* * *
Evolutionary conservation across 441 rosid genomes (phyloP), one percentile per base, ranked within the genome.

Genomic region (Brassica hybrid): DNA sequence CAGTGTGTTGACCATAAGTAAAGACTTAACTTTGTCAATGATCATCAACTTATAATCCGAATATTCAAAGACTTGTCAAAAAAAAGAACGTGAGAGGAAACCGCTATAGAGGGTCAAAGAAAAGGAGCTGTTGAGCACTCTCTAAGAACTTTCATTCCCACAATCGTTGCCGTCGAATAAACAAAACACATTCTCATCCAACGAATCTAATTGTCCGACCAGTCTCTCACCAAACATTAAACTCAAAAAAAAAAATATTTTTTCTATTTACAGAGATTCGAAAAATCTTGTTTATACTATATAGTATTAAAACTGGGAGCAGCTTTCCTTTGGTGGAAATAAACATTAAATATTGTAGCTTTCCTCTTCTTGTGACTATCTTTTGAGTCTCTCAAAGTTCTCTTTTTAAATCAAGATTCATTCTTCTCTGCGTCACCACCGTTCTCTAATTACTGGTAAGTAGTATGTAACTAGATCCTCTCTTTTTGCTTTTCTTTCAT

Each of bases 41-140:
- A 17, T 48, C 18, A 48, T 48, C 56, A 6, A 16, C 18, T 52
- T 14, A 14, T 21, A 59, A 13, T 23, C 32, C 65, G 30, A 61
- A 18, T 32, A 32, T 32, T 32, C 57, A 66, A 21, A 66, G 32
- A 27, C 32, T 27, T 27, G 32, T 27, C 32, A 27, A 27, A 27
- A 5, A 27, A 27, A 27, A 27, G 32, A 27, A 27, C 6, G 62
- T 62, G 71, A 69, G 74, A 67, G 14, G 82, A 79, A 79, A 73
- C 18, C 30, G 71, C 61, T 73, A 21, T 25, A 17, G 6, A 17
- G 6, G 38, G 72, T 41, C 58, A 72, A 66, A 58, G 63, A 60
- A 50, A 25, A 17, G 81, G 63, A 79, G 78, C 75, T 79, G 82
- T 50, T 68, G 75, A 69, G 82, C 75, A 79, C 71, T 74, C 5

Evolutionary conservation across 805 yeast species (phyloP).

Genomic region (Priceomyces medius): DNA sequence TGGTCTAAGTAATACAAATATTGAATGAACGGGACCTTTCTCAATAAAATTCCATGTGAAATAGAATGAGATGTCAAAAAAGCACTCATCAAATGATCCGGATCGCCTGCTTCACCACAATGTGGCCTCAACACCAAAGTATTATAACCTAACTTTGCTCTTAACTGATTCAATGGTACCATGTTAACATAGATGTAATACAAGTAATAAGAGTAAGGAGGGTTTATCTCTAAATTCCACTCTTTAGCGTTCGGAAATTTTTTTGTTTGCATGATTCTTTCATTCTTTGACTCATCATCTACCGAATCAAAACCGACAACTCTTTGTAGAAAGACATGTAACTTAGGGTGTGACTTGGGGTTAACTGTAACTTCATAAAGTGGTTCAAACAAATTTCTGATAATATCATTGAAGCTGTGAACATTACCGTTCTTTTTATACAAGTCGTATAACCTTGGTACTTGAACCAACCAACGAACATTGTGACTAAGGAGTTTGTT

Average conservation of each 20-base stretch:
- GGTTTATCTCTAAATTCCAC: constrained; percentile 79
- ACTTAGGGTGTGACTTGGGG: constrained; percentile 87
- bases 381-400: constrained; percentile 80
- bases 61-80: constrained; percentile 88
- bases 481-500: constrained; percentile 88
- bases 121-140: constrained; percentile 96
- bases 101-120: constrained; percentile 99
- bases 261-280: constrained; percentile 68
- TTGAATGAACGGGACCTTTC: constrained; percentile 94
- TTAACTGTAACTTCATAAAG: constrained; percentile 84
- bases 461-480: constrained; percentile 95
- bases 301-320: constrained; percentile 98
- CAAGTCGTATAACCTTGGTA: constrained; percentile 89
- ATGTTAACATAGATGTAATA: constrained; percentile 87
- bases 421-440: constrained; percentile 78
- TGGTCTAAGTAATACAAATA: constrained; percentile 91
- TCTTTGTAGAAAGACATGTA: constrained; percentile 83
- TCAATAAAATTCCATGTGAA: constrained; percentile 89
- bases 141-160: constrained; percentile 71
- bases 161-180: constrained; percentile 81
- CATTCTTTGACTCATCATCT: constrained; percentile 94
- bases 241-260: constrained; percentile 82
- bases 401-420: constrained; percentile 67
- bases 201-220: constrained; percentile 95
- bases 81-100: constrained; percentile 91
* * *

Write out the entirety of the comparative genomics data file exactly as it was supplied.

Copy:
Evolutionary conservation across 441 rosid genomes (phyloP), one percentile per base, ranked within the genome.

Genomic region (Brassica hybrid): DNA sequence CAGTGTGTTGACCATAAGTAAAGACTTAACTTTGTCAATGATCATCAACTTATAATCCGAATATTCAAAGACTTGTCAAAAAAAAGAACGTGAGAGGAAACCGCTATAGAGGGTCAAAGAAAAGGAGCTGTTGAGCACTCTCTAAGAACTTTCATTCCCACAATCGTTGCCGTCGAATAAACAAAACACATTCTCATCCAACGAATCTAATTGTCCGACCAGTCTCTCACCAAACATTAAACTCAAAAAAAAAAATATTTTTTCTATTTACAGAGATTCGAAAAATCTTGTTTATACTATATAGTATTAAAACTGGGAGCAGCTTTCCTTTGGTGGAAATAAACATTAAATATTGTAGCTTTCCTCTTCTTGTGACTATCTTTTGAGTCTCTCAAAGTTCTCTTTTTAAATCAAGATTCATTCTTCTCTGCGTCACCACCGTTCTCTAATTACTGGTAAGTAGTATGTAACTAGATCCTCTCTTTTTGCTTTTCTTTCAT

Each of bases 41-140:
- A 17, T 48, C 18, A 48, T 48, C 56, A 6, A 16, C 18, T 52
- T 14, A 14, T 21, A 59, A 13, T 23, C 32, C 65, G 30, A 61
- A 18, T 32, A 32, T 32, T 32, C 57, A 66, A 21, A 66, G 32
- A 27, C 32, T 27, T 27, G 32, T 27, C 32, A 27, A 27, A 27
- A 5, A 27, A 27, A 27, A 27, G 32, A 27, A 27, C 6, G 62
- T 62, G 71, A 69, G 74, A 67, G 14, G 82, A 79, A 79, A 73
- C 18, C 30, G 71, C 61, T 73, A 21, T 25, A 17, G 6, A 17
- G 6, G 38, G 72, T 41, C 58, A 72, A 66, A 58, G 63, A 60
- A 50, A 25, A 17, G 81, G 63, A 79, G 78, C 75, T 79, G 82
- T 50, T 68, G 75, A 69, G 82, C 75, A 79, C 71, T 74, C 5

Evolutionary conservation across 805 yeast species (phyloP).

Genomic region (Priceomyces medius): DNA sequence TGGTCTAAGTAATACAAATATTGAATGAACGGGACCTTTCTCAATAAAATTCCATGTGAAATAGAATGAGATGTCAAAAAAGCACTCATCAAATGATCCGGATCGCCTGCTTCACCACAATGTGGCCTCAACACCAAAGTATTATAACCTAACTTTGCTCTTAACTGATTCAATGGTACCATGTTAACATAGATGTAATACAAGTAATAAGAGTAAGGAGGGTTTATCTCTAAATTCCACTCTTTAGCGTTCGGAAATTTTTTTGTTTGCATGATTCTTTCATTCTTTGACTCATCATCTACCGAATCAAAACCGACAACTCTTTGTAGAAAGACATGTAACTTAGGGTGTGACTTGGGGTTAACTGTAACTTCATAAAGTGGTTCAAACAAATTTCTGATAATATCATTGAAGCTGTGAACATTACCGTTCTTTTTATACAAGTCGTATAACCTTGGTACTTGAACCAACCAACGAACATTGTGACTAAGGAGTTTGTT

Average conservation of each 20-base stretch:
- GGTTTATCTCTAAATTCCAC: constrained; percentile 79
- ACTTAGGGTGTGACTTGGGG: constrained; percentile 87
- bases 381-400: constrained; percentile 80
- bases 61-80: constrained; percentile 88
- bases 481-500: constrained; percentile 88
- bases 121-140: constrained; percentile 96
- bases 101-120: constrained; percentile 99
- bases 261-280: constrained; percentile 68
- TTGAATGAACGGGACCTTTC: constrained; percentile 94
- TTAACTGTAACTTCATAAAG: constrained; percentile 84
- bases 461-480: constrained; percentile 95
- bases 301-320: constrained; percentile 98
- CAAGTCGTATAACCTTGGTA: constrained; percentile 89
- ATGTTAACATAGATGTAATA: constrained; percentile 87
- bases 421-440: constrained; percentile 78
- TGGTCTAAGTAATACAAATA: constrained; percentile 91
- TCTTTGTAGAAAGACATGTA: constrained; percentile 83
- TCAATAAAATTCCATGTGAA: constrained; percentile 89
- bases 141-160: constrained; percentile 71
- bases 161-180: constrained; percentile 81
- CATTCTTTGACTCATCATCT: constrained; percentile 94
- bases 241-260: constrained; percentile 82
- bases 401-420: constrained; percentile 67
- bases 201-220: constrained; percentile 95
- bases 81-100: constrained; percentile 91